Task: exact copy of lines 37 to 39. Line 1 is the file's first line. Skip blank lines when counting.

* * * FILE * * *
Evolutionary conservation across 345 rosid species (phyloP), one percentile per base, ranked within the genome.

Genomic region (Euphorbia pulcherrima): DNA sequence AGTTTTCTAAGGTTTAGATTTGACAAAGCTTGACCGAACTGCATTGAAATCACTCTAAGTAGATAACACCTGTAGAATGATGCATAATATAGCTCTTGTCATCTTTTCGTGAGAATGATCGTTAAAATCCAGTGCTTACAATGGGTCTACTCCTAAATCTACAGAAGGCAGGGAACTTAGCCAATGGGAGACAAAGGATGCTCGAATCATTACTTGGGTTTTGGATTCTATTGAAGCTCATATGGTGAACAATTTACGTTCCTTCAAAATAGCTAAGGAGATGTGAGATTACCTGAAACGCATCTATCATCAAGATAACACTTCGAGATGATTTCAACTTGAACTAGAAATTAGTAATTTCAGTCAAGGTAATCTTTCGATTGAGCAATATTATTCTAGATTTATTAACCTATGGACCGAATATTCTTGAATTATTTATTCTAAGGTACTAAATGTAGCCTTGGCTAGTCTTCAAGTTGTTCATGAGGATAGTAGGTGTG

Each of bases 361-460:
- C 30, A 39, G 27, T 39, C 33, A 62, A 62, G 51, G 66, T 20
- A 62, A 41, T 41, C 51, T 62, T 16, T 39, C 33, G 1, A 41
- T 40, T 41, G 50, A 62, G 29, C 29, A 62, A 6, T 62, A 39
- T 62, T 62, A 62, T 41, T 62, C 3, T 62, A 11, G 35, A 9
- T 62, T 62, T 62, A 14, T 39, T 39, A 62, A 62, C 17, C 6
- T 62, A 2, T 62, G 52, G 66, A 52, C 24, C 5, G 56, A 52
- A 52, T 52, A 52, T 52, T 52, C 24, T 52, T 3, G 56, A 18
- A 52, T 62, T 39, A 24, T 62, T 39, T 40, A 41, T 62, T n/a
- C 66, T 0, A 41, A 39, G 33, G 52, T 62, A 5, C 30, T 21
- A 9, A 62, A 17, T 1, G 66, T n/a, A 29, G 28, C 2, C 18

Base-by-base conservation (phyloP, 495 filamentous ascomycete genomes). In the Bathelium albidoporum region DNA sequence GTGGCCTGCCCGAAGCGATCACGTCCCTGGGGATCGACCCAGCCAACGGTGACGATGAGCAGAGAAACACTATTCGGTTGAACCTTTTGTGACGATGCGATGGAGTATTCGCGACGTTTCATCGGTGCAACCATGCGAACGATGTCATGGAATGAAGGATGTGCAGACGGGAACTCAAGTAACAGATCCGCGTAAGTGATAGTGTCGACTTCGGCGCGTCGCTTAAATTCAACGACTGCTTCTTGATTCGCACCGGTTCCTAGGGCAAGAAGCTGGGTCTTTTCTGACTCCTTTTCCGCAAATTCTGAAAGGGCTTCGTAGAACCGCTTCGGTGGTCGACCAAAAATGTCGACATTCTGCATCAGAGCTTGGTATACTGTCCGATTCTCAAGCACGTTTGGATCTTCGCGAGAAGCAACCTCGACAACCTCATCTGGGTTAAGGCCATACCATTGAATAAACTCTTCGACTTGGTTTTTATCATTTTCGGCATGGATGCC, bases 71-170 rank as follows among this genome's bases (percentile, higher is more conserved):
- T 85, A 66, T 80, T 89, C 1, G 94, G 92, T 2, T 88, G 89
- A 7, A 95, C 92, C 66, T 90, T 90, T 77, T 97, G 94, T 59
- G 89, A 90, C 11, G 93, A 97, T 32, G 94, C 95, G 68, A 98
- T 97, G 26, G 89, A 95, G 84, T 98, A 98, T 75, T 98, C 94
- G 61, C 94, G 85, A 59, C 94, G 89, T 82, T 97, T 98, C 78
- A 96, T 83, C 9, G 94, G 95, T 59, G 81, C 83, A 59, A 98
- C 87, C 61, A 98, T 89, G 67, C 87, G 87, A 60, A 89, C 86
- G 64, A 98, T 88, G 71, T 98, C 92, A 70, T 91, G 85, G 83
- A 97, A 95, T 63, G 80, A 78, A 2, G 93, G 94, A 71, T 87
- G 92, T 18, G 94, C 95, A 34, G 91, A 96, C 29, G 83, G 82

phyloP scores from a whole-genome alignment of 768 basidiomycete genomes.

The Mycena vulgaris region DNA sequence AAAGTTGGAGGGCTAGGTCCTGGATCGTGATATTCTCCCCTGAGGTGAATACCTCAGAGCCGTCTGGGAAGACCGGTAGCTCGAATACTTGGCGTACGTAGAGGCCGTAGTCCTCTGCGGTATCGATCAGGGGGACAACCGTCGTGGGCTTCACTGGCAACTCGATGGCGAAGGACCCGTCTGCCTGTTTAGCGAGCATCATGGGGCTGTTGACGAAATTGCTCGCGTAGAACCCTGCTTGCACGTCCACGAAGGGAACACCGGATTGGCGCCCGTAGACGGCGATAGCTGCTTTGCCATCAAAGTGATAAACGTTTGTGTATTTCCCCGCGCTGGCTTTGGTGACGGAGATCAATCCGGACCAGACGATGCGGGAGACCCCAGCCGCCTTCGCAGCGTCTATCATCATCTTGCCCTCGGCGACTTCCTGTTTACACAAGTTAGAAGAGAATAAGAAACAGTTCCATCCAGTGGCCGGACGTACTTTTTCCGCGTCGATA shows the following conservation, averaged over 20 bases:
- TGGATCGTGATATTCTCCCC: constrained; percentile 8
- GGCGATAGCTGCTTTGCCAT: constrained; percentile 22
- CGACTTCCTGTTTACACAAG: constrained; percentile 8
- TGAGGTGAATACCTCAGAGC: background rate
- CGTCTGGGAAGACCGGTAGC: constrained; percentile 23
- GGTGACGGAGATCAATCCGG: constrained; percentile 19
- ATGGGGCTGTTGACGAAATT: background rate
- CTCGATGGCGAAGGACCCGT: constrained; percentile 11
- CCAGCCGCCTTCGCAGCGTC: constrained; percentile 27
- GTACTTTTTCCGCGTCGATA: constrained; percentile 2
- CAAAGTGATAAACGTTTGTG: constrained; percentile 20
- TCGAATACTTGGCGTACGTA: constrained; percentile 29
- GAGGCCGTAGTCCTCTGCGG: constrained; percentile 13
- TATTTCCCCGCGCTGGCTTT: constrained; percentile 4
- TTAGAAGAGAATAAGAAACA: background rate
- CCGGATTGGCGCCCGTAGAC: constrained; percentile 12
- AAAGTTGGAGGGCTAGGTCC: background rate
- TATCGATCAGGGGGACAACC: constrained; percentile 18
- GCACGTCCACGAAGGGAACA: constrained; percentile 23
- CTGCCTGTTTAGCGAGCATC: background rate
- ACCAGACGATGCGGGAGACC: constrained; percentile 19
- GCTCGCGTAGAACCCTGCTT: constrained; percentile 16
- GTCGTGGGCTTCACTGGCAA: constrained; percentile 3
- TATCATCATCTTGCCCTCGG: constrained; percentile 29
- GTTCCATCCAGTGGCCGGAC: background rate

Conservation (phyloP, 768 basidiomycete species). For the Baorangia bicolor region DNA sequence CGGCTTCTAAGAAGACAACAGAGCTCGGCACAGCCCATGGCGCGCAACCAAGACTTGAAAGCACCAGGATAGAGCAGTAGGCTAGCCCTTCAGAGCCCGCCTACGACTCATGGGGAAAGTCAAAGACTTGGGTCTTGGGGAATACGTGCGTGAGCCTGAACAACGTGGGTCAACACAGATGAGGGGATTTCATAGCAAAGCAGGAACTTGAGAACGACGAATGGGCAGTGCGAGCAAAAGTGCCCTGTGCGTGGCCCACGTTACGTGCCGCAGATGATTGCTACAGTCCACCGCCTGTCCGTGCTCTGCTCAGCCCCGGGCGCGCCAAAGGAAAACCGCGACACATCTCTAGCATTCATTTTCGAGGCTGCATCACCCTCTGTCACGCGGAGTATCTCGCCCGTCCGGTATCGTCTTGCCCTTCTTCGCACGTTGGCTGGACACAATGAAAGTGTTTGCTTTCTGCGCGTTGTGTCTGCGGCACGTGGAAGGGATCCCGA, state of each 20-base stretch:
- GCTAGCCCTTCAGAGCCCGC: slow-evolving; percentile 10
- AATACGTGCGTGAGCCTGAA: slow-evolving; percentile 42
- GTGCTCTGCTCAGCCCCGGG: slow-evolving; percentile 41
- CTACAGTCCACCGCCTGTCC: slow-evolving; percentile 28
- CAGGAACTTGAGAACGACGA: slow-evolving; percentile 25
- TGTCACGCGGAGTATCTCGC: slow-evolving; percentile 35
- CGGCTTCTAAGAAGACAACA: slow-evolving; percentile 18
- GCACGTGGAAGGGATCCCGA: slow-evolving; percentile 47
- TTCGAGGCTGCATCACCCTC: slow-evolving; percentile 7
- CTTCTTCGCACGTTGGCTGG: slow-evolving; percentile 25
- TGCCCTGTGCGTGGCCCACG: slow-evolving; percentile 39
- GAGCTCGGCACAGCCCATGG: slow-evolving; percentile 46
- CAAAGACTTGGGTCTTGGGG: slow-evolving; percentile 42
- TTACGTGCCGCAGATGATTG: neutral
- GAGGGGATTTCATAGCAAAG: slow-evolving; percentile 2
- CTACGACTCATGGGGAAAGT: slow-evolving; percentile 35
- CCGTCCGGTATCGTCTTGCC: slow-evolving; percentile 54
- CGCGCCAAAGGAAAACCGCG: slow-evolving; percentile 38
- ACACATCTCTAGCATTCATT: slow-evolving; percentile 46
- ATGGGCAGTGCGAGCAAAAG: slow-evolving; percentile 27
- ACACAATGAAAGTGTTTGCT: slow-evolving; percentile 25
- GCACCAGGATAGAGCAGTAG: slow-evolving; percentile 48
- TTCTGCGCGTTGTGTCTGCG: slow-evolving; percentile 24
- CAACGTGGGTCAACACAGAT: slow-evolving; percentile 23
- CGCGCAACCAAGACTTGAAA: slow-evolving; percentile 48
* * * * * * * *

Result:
- CAAAGTGATAAACGTTTGTG: constrained; percentile 20
- TCGAATACTTGGCGTACGTA: constrained; percentile 29
- GAGGCCGTAGTCCTCTGCGG: constrained; percentile 13